NY Times Gives Tax Day Tea Parties the Kiss-off
By Don Feder
Friday April 17, 2009

It was predictable that The New York Times would take one of two approaches to the nationwide Tax Day Tea Parties on April 15 — ignore them completely or downplay them. It chose the latter.

In a story yesterday, it tried to portray the phenomenon as a partisan project, driven by conservative personalities at FOX and CNBC.

In reality, it was grassroots groups like American Family Association that had more to do with the largest anti-tax protests in U.S. history.

The Times listed a few of the smaller rallies, to make the Tea Parties seem piddling — “200 rain-soaked participants” in Philadelphia, 500 in Pensacola, 1,000 in Austin, 2,000 in Houston and, in Boston, a crowd of “initially about 500 [that] grew throughout the day.” Actually, it grew to over 2,000.

To date, Americans for Tax Reform has verified attendance at 242 Tax Day Tea Parties (combined attendance, nearly 300,000), out of as many as 750. They include: Atlanta (15,000), Sacramento and Overland Park, Kansas (10,000 each), Dayton and Nashville (7,500 each), Birmingham, Dallas, Denver, Ft. Meyers, Ft. Worth, Lansing, Madison, Oklahoma City, Olympia, Phoenix, Portland and St. Louis (5,000 each). In another 80 cities, the turnout was anywhere from 4,000 to 1,000.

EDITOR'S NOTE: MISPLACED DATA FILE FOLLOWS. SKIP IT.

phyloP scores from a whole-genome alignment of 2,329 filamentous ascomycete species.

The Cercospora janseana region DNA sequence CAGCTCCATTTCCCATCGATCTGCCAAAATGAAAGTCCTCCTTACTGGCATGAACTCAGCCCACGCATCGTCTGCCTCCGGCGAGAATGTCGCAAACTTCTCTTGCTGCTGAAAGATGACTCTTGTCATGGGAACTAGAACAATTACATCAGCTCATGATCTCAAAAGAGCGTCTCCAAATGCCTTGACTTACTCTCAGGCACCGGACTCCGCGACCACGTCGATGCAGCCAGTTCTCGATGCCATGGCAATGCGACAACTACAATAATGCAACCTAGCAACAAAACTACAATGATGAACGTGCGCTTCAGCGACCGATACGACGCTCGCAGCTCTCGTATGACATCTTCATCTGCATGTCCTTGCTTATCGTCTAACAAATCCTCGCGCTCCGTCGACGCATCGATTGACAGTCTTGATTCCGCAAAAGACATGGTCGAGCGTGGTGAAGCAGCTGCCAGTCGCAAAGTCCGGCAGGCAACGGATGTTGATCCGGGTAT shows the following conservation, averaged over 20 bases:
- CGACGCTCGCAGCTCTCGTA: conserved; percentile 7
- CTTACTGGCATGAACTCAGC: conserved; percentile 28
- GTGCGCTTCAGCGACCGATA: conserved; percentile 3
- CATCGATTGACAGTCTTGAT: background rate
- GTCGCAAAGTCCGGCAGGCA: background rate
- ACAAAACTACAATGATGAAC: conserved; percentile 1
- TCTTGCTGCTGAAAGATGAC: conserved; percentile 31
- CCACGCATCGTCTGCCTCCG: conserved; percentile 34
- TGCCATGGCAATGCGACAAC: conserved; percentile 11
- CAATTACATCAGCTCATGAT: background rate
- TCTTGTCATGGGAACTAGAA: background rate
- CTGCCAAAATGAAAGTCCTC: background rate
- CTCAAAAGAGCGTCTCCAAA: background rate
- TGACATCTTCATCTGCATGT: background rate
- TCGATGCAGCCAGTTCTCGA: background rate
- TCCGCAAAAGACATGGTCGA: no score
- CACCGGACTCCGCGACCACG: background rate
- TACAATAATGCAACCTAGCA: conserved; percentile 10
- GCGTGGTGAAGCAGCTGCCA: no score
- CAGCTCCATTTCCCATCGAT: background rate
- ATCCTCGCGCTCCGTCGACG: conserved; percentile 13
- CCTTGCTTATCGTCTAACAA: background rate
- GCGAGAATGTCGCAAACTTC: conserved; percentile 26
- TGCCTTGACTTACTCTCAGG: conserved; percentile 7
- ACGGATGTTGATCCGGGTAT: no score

Besides leaving the impression that the Tea Parties were modest affairs, The Times chose the two silliest photos it could find to illustrate the article — one of a boy wearing an Indian war bonnet, holding a sign that said “Stay Out of My Piggy Bank” (another dressed like Uncle Sam was in the foreground) and a woman whose head appeared to be almost entirely covered in tea bags. The not-so-subtle message: these were freakish affairs with a carnival atmosphere.

The New York Times loves taxes. It worships at the shrine of big government. The paper actually believes ordinary people enjoy paying taxes, and tax protests consist of a few chronic malcontents and right-wing extremists.

We hope The New York Times continues to underestimate the rage boiling in Middle America — right through Election Day, 2010.



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